National Renewable Energy Laboratory

Biofuels are promoted in the United States through aggressive legislation as one part of an overall strategy to lessen dependence on imported energy as well as to reduce the emissions of greenhouse gases. Meeting mandated volumetric targets has prompted substantial funding for biofuels research, much of it focused on producing ethanol and other fuel types from biomass feedstocks. A variety of incentive programs (including subsidies, fixed capital investment grants, loan guarantees, vehicle choice credits, and aggressive corporate average fuel economy standards)have been developed, but their short-and long-term ramifications are not well known. This paper describes the Biomass Scenario Model, a system dynamics model developed under the support of the U.S. Department of Energy as the result of a multi-year project at the National Renewable Energy Laboratory. The model represents multiple pathways leading to the production of fuel ethanol as well as advanced biofuels such as biomass-based gasoline, diesel, jet fuel, and butanol). This paper details the BSM system dynamics architecture, the design of the supporting database infrastructure, the associated scenario libraries used in model runs, as well as key insights resulting from BSM simulations and analyses.

Email
dana.stright@nrel.gov
Contact Person
Dana Stright
Contact Organization
NREL
Bioenergy Category
Funded from the U.S. Department of Energy, Office of Energy Efficiency and Renewable Energy, Bioenergy Technologies Office.

Biomass Scenario Model: Supplemental Tableau workbook for Christopher M Clark et al 2013 Environ. Res. Lett. 8 025016 doi:10.1088/1748-9326/8/2/025016 Growing a sustainable biofuels industry: economics, environmental considerations, and the role of the Conservation Reserve Program

To explore this file download Tableau reader: http://www.tableausoftware.com/products/reader

Publication Year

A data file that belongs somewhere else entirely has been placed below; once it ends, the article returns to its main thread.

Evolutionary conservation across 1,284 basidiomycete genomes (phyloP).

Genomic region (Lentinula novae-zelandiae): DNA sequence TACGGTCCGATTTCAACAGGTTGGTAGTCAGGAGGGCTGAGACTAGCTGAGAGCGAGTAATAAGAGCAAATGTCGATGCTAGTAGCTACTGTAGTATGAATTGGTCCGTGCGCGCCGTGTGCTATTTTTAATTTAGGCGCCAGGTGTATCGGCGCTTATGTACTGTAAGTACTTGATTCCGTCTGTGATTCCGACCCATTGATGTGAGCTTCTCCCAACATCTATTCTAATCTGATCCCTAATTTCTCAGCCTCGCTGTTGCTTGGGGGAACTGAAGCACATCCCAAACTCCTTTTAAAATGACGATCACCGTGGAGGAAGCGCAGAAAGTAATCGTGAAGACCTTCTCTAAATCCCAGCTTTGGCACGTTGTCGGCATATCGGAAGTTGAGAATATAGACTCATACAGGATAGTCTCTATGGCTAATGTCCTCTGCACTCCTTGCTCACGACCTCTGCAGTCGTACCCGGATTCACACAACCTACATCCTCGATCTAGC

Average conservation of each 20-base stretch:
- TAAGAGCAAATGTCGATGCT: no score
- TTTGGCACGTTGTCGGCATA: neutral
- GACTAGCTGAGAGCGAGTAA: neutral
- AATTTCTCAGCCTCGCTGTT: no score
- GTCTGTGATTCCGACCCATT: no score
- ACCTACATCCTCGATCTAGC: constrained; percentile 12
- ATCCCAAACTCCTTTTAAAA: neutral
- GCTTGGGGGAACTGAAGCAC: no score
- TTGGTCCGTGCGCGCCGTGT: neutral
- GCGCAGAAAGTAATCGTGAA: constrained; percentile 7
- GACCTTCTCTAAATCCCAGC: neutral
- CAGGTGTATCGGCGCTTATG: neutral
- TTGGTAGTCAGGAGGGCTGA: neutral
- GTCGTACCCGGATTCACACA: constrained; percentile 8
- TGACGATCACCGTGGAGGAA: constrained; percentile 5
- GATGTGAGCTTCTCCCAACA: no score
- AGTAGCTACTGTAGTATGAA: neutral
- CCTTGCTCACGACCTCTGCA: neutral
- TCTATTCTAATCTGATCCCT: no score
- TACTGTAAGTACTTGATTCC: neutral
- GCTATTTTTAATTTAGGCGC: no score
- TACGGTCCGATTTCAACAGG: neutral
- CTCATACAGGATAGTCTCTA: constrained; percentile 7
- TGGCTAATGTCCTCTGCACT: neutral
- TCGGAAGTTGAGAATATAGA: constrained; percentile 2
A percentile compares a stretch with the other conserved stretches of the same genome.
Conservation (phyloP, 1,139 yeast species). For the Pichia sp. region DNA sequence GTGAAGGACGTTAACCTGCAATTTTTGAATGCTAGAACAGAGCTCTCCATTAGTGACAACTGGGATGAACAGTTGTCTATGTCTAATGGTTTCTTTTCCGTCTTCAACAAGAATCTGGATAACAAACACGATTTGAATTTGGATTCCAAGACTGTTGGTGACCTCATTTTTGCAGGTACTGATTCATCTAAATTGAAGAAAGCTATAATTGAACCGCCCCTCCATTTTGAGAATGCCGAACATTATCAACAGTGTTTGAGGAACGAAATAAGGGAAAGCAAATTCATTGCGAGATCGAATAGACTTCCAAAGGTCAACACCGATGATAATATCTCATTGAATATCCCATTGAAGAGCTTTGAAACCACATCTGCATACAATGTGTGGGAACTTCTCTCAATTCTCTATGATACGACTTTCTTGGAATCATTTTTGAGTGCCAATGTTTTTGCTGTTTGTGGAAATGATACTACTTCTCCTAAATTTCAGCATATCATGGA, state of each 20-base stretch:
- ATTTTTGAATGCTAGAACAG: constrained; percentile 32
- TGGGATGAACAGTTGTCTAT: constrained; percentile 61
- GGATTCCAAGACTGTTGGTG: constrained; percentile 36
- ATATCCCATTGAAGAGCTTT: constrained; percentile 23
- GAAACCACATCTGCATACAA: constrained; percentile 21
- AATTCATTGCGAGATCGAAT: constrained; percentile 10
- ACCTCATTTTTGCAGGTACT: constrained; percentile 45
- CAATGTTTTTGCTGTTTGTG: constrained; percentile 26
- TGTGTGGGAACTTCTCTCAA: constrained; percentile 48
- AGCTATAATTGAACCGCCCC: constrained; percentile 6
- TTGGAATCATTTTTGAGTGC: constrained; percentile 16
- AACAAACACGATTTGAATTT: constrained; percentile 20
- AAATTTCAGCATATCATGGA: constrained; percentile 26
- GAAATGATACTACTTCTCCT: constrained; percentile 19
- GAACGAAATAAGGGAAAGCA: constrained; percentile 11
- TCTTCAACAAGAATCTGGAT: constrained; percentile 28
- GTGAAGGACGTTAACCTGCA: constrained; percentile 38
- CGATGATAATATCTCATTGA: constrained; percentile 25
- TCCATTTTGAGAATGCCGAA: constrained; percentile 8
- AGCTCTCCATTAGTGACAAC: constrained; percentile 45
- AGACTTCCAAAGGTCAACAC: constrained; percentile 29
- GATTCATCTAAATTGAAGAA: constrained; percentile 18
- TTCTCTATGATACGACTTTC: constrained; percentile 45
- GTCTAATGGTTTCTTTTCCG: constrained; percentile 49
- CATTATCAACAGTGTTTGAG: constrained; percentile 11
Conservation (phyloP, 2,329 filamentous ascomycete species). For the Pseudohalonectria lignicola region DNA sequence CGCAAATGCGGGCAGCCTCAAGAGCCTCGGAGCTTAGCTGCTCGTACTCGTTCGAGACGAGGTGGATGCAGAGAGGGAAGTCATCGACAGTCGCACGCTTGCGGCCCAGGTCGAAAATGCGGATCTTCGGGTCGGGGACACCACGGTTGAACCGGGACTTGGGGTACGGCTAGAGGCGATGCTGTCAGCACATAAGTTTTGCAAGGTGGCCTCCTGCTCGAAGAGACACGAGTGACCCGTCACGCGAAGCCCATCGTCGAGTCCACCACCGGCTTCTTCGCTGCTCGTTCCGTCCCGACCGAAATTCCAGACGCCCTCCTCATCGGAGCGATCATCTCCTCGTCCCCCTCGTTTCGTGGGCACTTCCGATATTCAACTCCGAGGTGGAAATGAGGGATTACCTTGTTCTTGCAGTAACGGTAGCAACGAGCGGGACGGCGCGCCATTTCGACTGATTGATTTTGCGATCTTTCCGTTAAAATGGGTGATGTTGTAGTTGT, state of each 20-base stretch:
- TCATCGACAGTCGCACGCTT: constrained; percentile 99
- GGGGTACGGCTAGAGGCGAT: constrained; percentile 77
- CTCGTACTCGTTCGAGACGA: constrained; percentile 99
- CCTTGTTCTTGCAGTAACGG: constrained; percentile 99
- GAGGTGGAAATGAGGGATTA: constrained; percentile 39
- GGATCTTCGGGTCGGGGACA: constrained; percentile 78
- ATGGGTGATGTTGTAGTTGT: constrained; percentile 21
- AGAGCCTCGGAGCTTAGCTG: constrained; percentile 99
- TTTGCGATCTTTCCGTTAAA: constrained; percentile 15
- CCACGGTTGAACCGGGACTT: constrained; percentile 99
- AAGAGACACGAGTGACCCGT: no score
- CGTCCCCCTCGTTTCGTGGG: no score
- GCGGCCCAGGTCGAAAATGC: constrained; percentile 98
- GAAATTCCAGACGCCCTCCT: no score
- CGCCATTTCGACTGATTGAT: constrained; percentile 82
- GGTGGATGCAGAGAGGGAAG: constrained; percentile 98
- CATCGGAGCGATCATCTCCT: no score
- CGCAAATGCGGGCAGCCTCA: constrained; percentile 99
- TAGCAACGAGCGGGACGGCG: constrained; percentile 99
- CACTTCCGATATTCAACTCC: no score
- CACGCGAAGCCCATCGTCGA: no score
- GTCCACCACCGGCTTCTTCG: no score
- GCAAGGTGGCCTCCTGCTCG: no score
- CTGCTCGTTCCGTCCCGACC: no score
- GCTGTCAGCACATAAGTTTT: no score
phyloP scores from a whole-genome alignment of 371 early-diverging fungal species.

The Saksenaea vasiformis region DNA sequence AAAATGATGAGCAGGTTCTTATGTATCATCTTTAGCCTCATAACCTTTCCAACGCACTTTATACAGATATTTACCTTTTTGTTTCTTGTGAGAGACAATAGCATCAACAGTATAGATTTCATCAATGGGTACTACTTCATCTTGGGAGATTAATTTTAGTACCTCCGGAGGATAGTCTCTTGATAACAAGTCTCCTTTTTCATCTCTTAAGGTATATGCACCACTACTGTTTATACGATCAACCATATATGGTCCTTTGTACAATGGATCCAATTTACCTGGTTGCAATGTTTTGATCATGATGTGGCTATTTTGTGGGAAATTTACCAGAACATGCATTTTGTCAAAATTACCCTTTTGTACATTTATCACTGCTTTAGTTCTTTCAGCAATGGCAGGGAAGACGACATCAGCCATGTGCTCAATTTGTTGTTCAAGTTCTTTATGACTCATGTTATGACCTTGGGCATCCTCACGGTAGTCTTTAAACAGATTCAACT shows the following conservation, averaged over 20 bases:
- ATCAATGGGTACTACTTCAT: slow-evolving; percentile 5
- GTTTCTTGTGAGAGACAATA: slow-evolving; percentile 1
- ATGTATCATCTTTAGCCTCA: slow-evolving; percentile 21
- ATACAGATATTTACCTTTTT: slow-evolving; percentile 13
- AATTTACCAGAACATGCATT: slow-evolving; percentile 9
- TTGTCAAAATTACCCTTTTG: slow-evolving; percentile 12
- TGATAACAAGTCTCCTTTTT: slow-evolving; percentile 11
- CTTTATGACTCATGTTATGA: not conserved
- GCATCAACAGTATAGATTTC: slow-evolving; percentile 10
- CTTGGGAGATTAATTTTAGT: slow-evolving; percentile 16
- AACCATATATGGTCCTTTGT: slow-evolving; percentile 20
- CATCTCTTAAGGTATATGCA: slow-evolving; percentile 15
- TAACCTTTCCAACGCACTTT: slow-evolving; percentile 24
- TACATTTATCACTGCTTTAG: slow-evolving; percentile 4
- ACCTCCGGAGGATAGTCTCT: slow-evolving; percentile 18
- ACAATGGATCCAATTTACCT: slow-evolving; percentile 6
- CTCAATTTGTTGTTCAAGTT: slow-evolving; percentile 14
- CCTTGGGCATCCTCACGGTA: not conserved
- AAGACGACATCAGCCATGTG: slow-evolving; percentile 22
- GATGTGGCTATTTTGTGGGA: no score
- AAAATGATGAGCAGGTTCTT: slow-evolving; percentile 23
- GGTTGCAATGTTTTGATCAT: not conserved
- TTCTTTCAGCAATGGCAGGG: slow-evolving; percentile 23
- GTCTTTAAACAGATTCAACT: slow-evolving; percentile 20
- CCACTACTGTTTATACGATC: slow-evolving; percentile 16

Email
dana.stright@nrel.gov
Contact Person
Dana Stright
Contact Organization
NREL
Bioenergy Category

Increasing demand for crop-based biofuels, in addition to other human drivers of land use, induces direct and indirect land use changes (LUC). Our system dynamics tool is intended to complement existing LUC modeling approaches and to improve the understanding of global LUC drivers and dynamics by allowing examination of global LUC under diverse scenarios and varying model assumptions. We report on a small subset of such analyses. This model provides insights into the drivers and dynamic interactions of LUC (e.g., dietary choices and biofuel policy) and is not intended to assert improvement in numerical results relative to other works.
 
Demand for food commodities are mostly met in high food and high crop-based biofuel demand scenarios, but cropland must expand substantially. Meeting roughly 25% of global transportation fuel demand by 2050 with biofuels requires >2 times the land used to meet food demands under a presumed 40% increase in per capita food demand. In comparison, the high food demand scenario requires greater pastureland for meat production, leading to larger overall expansion into forest and grassland. Our results indicate that, in all scenarios, there is a potential for supply shortfalls, and associated upward pressure on prices, of food commodities requiring higher land use intensity (e.g., beef) which biofuels could exacerbate.

Lab
Bioenergy Category

This paper describes the current Biomass Scenario Model (BSM) as of August 2013, a system dynamics model developed under the support of the U.S. Department of Energy (DOE). The model is the result of a multi-year project at the National Renewable Energy Laboratory (NREL). It is a tool designed to better understand biofuels policy as it impacts the development of the supply chain for biofuels in the United States. In its current form, the model represents multiple pathways leading to the production of fuel ethanol as well as advanced biofuels such as biomass-based gasoline, diesel, jet fuel, and butanol).

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Email
dana.stright@nrel.gov
Contact Person
Dana Stright
Contact Organization
NREL
Author
Peterson, Steve